Uniqlo is moving into markets north and south of the New York metropolitan area, where the brand established its U.S. presence.
This story first appeared in the May 7, 2014 issue of WWD. Subscribe Today.
The Japanese fast-fashion company said it will open six stores in Boston and three in Philadelphia, while continuing to unveil units in New York, New Jersey, Connecticut and San Francisco. The company previously revealed that it will open five locations in Southern California.
Bostonians will get a preview of the brand when a pop-up shop opens at Faneuil Hall in Boston in summer 2015. In the fall there will be openings at the Natick Mall in Natick, the Mall at Chestnut Hill in Newton, the Northshore Mall in Peabody, and Legacy Place in Dedham, all in Massachusetts. A flagship will bow in spring 2015 at 341 Newbury Street in Boston’s Back Bay, when a permanent Faneuil Hall location will open.
Stores will open in the fall at 1608 Chestnut Street in Center City, Philadelphia and the Willow Grove Park Mall in Willow Grove, Pa. A store at the King of Prussia Mall in King of Prussia, Pa. will open next week.
“We’re looking at various markets,” said Larry Meyer, chief executive officer of Uniqlo USA and Fast Retailing group senior vice president, adding that the company plans to expand on both coasts, but won’t limit itself if a great location comes up in another new market.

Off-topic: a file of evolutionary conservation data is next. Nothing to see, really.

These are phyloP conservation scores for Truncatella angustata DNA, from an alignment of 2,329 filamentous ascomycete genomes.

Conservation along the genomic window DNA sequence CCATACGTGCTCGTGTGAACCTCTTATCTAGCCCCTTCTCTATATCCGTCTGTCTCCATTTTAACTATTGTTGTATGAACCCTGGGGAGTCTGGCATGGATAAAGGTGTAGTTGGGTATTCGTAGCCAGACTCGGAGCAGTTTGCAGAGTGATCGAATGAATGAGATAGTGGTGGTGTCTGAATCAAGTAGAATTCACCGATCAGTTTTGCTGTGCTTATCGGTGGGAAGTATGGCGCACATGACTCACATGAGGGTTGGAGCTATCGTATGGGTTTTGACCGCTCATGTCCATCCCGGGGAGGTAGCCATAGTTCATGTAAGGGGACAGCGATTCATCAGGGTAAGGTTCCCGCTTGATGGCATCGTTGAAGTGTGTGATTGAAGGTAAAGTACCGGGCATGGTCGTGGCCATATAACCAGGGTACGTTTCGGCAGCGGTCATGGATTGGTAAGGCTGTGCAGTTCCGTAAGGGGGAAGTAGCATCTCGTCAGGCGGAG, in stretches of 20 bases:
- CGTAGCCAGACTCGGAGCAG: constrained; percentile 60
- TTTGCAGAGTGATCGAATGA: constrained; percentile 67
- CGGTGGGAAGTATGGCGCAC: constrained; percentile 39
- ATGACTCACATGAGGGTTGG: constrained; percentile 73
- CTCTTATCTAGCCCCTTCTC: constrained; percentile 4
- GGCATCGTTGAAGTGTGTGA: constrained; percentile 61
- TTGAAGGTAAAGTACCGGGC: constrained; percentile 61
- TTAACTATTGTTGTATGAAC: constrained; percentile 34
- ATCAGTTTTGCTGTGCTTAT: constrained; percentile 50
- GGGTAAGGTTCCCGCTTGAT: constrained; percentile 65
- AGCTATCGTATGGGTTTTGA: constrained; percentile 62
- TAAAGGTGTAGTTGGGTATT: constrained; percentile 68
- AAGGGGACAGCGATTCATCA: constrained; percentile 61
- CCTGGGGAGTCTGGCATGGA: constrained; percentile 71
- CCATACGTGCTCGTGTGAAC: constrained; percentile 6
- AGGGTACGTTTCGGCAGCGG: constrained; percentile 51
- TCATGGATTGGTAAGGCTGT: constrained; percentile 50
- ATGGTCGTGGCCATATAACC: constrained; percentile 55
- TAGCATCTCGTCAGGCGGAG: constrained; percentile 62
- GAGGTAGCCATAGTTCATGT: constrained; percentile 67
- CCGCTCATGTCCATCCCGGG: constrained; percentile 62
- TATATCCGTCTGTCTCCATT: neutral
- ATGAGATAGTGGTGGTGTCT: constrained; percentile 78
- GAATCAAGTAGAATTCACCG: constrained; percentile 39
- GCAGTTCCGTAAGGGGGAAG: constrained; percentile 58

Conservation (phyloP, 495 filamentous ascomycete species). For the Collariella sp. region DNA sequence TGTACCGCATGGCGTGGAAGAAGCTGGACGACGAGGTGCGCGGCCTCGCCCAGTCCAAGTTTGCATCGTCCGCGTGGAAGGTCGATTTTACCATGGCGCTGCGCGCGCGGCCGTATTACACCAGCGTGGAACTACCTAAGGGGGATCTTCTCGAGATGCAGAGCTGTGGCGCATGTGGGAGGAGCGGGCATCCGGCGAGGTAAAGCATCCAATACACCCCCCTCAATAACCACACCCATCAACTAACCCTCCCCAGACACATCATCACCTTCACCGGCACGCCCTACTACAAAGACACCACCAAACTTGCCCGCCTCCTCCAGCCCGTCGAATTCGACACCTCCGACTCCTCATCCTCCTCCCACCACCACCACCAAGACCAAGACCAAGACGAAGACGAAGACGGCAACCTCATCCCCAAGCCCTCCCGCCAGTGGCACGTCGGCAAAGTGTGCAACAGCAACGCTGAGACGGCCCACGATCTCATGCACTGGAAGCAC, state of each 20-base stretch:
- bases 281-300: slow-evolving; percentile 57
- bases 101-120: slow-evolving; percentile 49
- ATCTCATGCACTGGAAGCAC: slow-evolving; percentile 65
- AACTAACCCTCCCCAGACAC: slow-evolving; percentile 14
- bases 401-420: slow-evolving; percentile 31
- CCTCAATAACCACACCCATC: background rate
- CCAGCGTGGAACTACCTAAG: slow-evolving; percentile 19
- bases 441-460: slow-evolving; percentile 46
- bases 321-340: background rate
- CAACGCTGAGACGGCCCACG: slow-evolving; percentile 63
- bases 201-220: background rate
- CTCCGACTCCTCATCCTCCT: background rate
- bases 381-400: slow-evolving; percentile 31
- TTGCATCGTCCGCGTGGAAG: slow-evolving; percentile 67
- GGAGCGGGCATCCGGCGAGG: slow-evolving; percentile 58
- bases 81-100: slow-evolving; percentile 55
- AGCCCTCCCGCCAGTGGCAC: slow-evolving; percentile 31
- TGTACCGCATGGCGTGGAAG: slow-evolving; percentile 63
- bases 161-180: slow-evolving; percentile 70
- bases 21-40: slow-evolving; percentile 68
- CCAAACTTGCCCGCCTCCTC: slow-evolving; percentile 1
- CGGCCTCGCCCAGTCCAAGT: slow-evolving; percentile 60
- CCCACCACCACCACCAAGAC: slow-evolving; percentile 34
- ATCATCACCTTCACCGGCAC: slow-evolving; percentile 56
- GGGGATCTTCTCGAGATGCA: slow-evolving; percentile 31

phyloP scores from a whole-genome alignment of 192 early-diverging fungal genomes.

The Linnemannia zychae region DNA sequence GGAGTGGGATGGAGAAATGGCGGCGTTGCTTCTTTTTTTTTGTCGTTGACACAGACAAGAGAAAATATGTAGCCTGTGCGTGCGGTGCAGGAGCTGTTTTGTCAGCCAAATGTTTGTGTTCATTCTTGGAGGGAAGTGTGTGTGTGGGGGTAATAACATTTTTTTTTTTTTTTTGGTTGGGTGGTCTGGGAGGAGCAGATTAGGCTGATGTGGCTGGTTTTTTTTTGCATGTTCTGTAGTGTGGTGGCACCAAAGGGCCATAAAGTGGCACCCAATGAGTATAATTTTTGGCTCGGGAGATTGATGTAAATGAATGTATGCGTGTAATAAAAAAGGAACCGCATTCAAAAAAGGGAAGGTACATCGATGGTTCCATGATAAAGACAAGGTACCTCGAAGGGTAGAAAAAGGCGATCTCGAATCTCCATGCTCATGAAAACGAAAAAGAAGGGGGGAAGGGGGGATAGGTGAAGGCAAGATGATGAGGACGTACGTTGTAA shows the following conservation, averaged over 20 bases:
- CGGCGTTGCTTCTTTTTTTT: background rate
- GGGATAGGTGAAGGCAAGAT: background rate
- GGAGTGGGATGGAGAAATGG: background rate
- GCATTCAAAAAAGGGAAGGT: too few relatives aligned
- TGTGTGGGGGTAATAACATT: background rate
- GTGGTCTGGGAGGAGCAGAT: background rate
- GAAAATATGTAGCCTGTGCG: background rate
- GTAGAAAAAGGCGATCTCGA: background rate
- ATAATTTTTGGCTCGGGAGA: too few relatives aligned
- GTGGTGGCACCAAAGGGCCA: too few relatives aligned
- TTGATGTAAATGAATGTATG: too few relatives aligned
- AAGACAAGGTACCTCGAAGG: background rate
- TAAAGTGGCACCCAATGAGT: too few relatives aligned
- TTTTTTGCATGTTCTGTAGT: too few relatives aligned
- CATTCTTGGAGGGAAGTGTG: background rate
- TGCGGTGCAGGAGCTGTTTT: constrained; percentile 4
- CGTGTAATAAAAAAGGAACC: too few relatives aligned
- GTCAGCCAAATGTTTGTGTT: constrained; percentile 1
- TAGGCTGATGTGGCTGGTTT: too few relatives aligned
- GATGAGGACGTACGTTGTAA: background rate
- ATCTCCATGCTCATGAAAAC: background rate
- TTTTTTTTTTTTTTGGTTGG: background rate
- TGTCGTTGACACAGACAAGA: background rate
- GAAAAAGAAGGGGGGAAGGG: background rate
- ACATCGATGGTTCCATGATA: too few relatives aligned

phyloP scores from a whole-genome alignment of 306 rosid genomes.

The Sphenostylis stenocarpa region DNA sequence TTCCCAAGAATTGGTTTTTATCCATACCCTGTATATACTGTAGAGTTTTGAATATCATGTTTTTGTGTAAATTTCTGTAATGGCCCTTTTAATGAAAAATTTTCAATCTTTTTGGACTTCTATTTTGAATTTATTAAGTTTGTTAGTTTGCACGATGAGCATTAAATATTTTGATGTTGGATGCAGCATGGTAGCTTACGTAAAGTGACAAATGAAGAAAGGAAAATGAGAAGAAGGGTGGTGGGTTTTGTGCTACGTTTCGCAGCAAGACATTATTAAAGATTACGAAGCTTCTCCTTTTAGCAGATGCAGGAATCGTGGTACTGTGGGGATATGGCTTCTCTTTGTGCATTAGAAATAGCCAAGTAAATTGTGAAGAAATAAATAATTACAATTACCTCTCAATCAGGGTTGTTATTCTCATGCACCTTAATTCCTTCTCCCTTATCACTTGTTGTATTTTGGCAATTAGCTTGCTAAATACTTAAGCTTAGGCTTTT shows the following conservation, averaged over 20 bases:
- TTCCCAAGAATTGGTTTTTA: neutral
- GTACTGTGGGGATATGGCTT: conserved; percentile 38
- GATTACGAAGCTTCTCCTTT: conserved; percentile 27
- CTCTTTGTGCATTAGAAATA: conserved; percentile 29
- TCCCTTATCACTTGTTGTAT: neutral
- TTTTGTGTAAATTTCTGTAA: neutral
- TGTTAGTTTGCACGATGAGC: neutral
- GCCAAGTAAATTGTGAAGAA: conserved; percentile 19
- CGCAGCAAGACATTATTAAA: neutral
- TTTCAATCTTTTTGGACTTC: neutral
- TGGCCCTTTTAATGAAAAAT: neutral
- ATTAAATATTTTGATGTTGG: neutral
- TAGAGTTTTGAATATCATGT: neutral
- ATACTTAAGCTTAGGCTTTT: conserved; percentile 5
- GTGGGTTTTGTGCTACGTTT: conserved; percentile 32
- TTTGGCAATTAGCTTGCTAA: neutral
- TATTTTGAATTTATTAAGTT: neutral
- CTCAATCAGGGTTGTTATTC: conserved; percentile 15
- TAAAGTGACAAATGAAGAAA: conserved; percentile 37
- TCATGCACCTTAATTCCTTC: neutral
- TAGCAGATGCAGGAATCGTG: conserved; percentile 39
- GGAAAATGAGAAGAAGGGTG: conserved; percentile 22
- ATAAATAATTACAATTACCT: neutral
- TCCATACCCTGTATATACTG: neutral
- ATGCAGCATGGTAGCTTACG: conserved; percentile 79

Uniqlo’s current obsession is art. Its SPRZ NY T-shirts with major artworks are on sale through a collaboration with the Museum of Modern Art. “We had a global desire to have art meet apparel,” Meyer said. While Andy Warhol and Jean-Michel Basquiat were popular, Meyer was surprised that Sarah Morris and Jackson Pollock “saw a little broader use. We’re happy that there’s a more sophisticated look to our historic UT collection.” Pharrell Williams, a spokesman and collaborator for the brand’s “I Am Other” Uniqlo Ts, “gave a different look to the product,” Meyer said. The next round of artists to be featured will be an international set, Meyer said, adding that the project is an extension of Tadashi Yanai, chairman, president and ceo of Uniqlo parent Fast Retailing, who is an art lover.
At a recent preview of the fall collection, Uniqlo showed quilting on jackets and coats, Selvage denim, and Smart Style, a new line of casual wear-to-work clothes in fabrics such as houndstooth. Within the Inès de la Fressange collection, now in its second season, there is a black group that includes tuxedo pants and long dresses. The Heattech line now comes in extra warm.
Yuki Katsuta, head of research and design at Uniqlo, said the brand is looking for a designer to fill the role held by Jil Sander, who left the company in 2011. “Once we meet someone, we’re ready,” Katsuta said. “We wish to have a [partnership] with somebody again.”